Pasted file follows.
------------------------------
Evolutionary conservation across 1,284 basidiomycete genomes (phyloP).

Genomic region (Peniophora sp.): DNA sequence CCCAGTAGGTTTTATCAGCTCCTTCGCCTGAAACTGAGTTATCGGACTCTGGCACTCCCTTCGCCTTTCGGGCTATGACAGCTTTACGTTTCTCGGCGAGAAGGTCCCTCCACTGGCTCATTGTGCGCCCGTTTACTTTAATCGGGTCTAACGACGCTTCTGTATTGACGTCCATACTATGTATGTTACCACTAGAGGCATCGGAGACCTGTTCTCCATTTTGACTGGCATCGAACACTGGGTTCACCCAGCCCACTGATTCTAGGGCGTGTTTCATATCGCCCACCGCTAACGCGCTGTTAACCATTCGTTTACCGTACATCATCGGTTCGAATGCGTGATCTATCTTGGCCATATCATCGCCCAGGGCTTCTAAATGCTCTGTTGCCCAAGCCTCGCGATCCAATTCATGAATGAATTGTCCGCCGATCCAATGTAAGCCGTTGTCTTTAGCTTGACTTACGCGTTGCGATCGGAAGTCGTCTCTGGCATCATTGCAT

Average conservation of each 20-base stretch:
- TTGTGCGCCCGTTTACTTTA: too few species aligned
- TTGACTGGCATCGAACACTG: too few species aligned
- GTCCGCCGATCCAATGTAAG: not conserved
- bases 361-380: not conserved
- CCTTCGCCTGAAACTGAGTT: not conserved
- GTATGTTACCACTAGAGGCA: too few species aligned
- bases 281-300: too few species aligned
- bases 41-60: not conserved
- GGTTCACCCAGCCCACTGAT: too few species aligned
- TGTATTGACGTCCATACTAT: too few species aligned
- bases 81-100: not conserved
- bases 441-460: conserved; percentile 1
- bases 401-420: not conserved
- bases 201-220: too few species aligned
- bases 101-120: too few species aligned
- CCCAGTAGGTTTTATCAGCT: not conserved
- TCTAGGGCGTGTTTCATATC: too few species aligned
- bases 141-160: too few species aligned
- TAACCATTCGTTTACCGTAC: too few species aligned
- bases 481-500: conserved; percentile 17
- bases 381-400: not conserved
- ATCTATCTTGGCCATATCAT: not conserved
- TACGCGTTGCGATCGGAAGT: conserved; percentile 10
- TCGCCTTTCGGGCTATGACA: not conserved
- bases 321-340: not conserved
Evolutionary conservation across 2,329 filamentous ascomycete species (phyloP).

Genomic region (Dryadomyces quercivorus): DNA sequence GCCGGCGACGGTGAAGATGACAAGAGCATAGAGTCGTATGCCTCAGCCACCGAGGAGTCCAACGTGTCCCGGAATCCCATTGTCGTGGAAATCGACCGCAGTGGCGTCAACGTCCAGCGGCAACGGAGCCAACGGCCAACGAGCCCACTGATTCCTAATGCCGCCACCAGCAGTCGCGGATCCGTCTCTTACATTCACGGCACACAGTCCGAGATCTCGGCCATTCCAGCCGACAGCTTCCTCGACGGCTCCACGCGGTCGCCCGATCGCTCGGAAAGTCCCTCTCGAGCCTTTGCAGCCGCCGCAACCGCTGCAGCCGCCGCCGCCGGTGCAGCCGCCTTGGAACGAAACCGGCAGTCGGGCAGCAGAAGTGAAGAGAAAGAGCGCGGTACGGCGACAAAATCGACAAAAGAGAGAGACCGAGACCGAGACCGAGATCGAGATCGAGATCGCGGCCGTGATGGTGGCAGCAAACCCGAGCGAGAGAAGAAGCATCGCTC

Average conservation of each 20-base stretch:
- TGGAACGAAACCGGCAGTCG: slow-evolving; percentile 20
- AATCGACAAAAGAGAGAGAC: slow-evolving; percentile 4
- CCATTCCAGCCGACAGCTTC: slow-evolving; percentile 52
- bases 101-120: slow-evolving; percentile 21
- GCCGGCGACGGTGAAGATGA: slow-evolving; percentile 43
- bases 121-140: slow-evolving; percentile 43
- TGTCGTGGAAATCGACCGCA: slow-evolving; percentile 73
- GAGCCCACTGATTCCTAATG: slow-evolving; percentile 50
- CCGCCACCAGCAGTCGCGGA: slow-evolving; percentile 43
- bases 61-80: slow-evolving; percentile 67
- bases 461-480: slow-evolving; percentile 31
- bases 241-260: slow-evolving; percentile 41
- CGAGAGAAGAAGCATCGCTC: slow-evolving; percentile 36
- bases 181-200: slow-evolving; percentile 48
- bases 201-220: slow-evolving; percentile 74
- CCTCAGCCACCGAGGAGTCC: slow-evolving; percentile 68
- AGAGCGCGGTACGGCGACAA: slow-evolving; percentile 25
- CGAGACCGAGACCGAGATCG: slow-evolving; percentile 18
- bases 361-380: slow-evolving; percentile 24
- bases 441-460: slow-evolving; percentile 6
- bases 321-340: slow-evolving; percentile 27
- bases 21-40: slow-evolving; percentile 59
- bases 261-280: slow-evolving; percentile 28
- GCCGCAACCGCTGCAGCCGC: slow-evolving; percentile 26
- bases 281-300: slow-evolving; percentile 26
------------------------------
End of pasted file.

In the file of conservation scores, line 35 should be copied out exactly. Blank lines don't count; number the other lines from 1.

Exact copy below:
- bases 101-120: slow-evolving; percentile 21